Physical Activity Gets Top Billing on the White House Lawn
|James H. Rimmer, Ph.D., Director|
Thank heavens we have a President who has an interest in exercise. He arrived just in time to hear the grim statistics that we continue to be a society of couch potatoes, growing fatter by the day. President Bush jogs regularly and performs various other types of exercise. In a recent interview with his personal physician, Dr. Ken Cooper (also known as the Father of Aerobics), I was impressed to learn that the President is in excellent health and has a very high level of physical fitness. Despite the many demands placed on his time, President Bush makes exercise a top priority in his life and is a good example of someone having to "find time" to stay healthy.
Despite all the hardships that we have faced these last few months, physical inactivity has become one of the major news stories. We are growing more and more obese, and government and public health officials are wondering how to deal with the millions of couch potatoes who would prefer to sit in front of their 100-plus cable-access television sets eating high-fat foods and drinking liquid sugar (better known as pop or soda) rather than go for a walk or wheel. Obesity is now spreading to other parts of the world, as noted in a recent article in The Wall Street Journal, which used the following quote on its front page to attract readers to the story: "The obesity epidemic isn't just a U.S. problem. From Mexico to China and even struggling Africa, increased affluence and more-sedentary lifestyles are fueling what one researcher calls a catastrophe to come."
What has all this done to our health? Here are some of the most current statistics published last week by the U. S. Department of Health and Human Services on the health of Americans:
- 12.6 million people have coronary heart disease
- 1.1 million people will have a heart attack this year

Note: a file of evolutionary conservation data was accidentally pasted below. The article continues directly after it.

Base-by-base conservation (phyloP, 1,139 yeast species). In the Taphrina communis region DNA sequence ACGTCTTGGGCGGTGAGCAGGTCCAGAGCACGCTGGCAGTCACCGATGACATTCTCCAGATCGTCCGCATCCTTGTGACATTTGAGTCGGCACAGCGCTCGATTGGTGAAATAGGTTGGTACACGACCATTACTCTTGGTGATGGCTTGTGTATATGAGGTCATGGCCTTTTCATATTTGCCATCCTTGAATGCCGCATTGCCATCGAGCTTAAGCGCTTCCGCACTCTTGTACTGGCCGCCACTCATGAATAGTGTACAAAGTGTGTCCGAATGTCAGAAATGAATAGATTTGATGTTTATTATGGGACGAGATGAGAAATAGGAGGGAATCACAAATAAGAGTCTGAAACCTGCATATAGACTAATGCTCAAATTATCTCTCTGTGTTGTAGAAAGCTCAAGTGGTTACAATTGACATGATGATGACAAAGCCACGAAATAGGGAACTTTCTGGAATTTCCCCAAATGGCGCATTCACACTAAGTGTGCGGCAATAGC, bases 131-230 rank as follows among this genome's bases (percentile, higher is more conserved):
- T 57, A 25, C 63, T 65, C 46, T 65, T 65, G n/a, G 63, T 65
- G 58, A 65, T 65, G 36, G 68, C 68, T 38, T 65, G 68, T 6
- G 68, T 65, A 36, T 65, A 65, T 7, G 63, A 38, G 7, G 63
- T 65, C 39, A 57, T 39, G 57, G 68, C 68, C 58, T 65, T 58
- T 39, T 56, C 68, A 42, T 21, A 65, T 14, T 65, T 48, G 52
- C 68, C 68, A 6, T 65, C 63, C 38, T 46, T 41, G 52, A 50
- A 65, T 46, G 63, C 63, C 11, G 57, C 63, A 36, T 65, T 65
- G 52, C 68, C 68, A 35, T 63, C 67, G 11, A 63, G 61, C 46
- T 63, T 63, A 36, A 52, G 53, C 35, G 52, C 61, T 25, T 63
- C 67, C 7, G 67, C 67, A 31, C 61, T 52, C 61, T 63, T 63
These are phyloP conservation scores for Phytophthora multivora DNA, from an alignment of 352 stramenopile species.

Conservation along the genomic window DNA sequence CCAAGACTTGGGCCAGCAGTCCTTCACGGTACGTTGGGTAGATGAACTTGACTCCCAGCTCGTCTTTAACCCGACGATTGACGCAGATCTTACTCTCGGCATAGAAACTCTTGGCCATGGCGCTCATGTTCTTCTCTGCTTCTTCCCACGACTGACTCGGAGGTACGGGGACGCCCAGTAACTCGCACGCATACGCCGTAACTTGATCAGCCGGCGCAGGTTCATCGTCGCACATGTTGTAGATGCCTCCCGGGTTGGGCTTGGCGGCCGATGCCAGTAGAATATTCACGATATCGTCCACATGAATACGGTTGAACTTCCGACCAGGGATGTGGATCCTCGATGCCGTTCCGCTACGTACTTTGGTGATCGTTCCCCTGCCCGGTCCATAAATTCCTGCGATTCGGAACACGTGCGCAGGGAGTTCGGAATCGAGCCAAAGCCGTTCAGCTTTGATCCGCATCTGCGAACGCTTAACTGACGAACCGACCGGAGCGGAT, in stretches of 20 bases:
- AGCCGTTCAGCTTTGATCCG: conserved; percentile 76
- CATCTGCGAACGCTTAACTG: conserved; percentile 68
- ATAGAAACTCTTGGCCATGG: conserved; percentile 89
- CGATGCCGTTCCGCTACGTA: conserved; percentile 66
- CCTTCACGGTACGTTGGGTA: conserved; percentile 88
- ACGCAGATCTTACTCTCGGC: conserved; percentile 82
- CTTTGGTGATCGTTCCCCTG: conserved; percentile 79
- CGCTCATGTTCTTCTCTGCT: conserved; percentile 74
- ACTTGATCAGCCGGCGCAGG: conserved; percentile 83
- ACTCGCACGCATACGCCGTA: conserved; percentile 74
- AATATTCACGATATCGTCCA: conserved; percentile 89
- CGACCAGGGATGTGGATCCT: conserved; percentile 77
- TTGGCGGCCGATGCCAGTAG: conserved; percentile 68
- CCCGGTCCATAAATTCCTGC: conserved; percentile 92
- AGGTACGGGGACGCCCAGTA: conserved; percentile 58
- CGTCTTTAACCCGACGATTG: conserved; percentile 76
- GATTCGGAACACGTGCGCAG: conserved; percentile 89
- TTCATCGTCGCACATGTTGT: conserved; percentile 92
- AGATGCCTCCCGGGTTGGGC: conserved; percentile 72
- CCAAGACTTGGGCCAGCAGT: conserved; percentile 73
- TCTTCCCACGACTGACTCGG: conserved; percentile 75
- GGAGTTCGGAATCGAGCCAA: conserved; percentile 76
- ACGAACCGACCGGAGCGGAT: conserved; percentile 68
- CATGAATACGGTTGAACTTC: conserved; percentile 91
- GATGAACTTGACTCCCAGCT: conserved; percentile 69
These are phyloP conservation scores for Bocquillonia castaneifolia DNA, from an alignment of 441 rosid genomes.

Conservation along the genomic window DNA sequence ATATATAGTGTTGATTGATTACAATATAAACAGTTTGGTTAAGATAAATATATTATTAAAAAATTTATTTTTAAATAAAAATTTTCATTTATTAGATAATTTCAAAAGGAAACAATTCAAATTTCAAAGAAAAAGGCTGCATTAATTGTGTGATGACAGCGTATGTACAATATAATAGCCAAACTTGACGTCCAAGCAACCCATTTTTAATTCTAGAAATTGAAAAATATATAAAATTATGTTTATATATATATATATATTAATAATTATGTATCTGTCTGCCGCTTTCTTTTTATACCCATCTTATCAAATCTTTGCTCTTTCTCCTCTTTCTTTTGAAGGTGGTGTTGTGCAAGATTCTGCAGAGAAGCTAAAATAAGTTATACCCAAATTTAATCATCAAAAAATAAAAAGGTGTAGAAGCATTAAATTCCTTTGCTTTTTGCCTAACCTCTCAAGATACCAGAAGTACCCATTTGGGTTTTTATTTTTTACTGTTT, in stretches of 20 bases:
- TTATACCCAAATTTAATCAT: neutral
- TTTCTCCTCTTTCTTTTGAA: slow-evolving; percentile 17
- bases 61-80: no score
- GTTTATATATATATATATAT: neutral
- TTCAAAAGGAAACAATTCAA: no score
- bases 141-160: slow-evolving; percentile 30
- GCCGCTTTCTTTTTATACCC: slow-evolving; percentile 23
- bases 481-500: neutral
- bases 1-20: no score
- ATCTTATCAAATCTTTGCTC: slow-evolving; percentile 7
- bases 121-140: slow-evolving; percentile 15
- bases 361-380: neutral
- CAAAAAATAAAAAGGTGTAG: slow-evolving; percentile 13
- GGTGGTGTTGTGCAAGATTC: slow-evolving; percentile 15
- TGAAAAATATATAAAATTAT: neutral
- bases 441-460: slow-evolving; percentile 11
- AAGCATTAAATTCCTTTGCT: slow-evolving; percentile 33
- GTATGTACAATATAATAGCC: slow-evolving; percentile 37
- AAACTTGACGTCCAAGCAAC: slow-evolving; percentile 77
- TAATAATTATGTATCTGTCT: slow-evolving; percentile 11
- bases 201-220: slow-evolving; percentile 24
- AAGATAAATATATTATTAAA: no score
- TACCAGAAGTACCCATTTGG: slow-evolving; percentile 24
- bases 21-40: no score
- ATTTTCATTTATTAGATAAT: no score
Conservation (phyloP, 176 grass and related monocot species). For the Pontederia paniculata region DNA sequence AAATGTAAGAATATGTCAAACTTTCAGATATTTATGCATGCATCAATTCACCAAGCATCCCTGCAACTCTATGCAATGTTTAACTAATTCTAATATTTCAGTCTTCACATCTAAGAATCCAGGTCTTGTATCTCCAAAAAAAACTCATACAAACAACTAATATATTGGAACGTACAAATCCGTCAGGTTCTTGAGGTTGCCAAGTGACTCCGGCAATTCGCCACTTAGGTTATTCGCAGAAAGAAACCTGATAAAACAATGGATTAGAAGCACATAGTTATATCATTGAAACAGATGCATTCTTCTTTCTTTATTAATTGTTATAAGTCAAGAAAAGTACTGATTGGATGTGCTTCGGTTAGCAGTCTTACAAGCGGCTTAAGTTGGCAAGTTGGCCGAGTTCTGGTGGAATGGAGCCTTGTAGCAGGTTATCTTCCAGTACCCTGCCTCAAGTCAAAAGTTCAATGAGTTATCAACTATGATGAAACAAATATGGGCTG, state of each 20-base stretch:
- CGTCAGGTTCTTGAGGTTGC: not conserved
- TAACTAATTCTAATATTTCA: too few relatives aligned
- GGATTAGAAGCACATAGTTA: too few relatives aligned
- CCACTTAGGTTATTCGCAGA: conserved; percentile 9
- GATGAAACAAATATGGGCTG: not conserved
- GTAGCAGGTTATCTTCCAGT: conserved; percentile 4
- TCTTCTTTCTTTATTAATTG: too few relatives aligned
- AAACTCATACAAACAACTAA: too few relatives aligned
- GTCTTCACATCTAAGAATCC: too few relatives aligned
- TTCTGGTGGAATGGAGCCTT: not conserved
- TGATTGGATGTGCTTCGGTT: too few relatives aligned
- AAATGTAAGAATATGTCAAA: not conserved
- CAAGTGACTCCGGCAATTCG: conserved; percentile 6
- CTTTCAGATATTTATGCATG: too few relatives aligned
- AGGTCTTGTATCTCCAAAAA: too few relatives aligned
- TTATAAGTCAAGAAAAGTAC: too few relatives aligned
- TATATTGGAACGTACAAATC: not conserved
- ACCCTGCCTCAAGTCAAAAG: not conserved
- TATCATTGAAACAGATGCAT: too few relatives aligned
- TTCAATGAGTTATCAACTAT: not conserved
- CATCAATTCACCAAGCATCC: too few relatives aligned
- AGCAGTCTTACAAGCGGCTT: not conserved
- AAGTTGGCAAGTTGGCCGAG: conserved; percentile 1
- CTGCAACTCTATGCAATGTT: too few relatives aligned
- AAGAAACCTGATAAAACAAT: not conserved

- 17 million Americans have diabetes and another 16 million people have "pre-diabetes"
- 300,000 older adults, mostly women, will fracture their hip this year, many never recovering well enough to return to their own home
- 50 million people have high blood pressure
- 61 percent are obese or overweight
Physical inactivity has not only affected adults. Children are also growing more sedentary and often do not participate in sports and other recreational activities that were popular among earlier generations. Aside from an occasional soccer or baseball game coupled with a few practice sessions that often involve more "standing around" than moving, children are following in the footsteps of their parents. We have become a society that is known for long work hours, long commutes, and lots of "down time" on the weekends and in the evening participating (poor use of the word) in sedentary activities - eating, drinking, watching TV, playing computer games, surfing the Internet, or hanging out in electronic chat rooms.
Scientists have noted for some time that the human body cannot sustain a life of inactivity. Studies that have been done on individuals who are on bed rest found that a few weeks of lying in bed leads to decreased bone mineral content, lower heart function, higher risk of blood clots, pulmonary dysfunction, and many other health problems. Evolution tells us that the human body, with its long limbs and short torso, was designed to move. We were built with the intent of being able to survive droughts, hunt and gather food, and build shelter for our families. We were not designed to sit at a desk all day or in front of a TV set.
Not moving enough results in muscle wasting, loss of bone mineral content, decreased heart strength, decreased mental and physical vigor, and increased resistance to insulin leading to diabetes. The human body, like any machine, is built to move. No matter what the physical limitation, health condition, or disability, we must move more to offset the higher intake of calories that we are all consuming. President Bush's support for a National Fitness Day is a good start in a long-term effort to get Americans to become more physically active. NCHPAD will work diligently over this next year to ensure that people with disabilities are represented in this important campaign.